Shark meat worse than its bite
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Durban - Never mind their fearsome jaws. People are now more likely to be killed by eating shark meat rather than the other way round.
This was the warning from researchers at the Sharks International Conference in Durban, where several new studies showed increasing levels of chemical poison and toxic metals in shark meat when a growing number of the animals are targeted for human consumption.
In her presentation “Sharks may kill you… if you eat them”, Jann Gilbert of Southern Cross University in Australia said recent meat samples from at least three species of shark had levels of arsenic, mercury and other toxic compounds way above the recommended food safety levels.
Gilbert said up to 273 million sharks were killed every year around the world. While a large percentage were destined for the shark fin soup market, shark meat was also used widely for direct human consumption or indirectly in fish meal or fertiliser.
Gilbert’s study was based on toxic metals in dusky, sandbar and great white sharks in south-eastern Australia.
For instance, mercury levels in two of these predator species were 10 times higher than safety levels recommended by the Foods Standards Authority of Australia and New Zealand.
Arsenic pollution was also high, with some sharks containing arsenic concentrations significantly higher than safety recommendations.
Very high levels of arsenic had also been found in hammerhead sharks in the Mediterranean sea in a separate study.
Gilbert said her results were comparable to many other studies from around the world, which indicated that shark meat was becoming increasingly toxic and unsafe for human consumption.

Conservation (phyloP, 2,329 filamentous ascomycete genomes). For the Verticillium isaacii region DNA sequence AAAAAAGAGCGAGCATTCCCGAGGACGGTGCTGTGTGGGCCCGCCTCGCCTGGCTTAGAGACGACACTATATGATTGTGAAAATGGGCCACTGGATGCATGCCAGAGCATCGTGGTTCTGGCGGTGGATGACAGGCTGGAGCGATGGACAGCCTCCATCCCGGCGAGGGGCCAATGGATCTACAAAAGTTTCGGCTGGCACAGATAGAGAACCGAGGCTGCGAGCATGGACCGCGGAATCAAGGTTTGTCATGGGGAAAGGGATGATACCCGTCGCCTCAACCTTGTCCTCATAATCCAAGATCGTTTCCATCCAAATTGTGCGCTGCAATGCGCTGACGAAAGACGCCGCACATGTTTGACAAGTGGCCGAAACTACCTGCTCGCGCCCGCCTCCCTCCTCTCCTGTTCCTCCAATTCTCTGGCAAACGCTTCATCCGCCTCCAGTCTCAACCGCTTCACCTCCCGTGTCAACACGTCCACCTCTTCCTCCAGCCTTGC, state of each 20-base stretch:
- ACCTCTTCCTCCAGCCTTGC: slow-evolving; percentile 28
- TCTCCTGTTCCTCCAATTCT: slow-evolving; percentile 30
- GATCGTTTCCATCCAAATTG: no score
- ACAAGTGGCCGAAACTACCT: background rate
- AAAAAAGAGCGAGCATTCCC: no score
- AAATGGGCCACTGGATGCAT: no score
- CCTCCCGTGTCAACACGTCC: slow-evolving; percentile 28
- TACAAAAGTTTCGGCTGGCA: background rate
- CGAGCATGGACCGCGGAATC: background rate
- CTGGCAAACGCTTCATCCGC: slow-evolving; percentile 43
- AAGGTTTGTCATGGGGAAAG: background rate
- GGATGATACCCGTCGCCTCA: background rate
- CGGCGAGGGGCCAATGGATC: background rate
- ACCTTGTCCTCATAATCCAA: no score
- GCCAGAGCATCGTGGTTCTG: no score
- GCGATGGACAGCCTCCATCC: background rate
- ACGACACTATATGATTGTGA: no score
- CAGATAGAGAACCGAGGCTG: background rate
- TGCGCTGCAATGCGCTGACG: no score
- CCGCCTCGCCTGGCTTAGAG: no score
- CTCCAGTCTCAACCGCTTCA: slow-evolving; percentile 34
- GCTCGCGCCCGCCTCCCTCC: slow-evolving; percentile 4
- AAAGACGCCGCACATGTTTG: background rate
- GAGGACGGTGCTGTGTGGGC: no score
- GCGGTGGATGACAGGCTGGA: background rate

While it was difficult to provide an exact guideline on safe levels for those who consumed the meat regularly, she suggested that most sharks more than 150cm long were “not likely” to be safe for consumption.
Because high mercury levels could damage the brains of developing human babies in the womb, Gilbert would not advise pregnant women to eat shark meat more than once a fortnight.
Kady Lyons, of the University of Calgary, said that apex predators such as sharks were prone to bio-accumulating and bio-magnifying man-made chemical poisons because they were at the top of the food chain, especially if they fed along the coast next to large cities and farming areas.
Some of these toxic chemicals, including DDT and polychlorinated biphenyls (PCBs), were also being passed on to young sharks from the fatty tissues of their mothers.
Daniel Fernando, a marine biologist from Linnaeus University in Sweden, told the Durban conference that a study of manta rays and other shark-like species in Sri Lanka and China showed high concentrations of mercury and other toxic substances were above international recommendations for human consumption.
The chemicals they found came from a wide variety of human sources, such as wood preservatives, marine anti-fouling agents or insecticides.
In his keynote speech, Dr David Ebert of the Pacific Shark Research Centre in California, said sharks continued to conjure up images of large and fearsome predators with a large dorsal fin cutting through the surface of the sea.
“However, the reality is that sharks come in a variety of sizes and shapes – from the giant whale shark (the world’s largest fish) to the dwarf pygmy sharks.” - The Mercury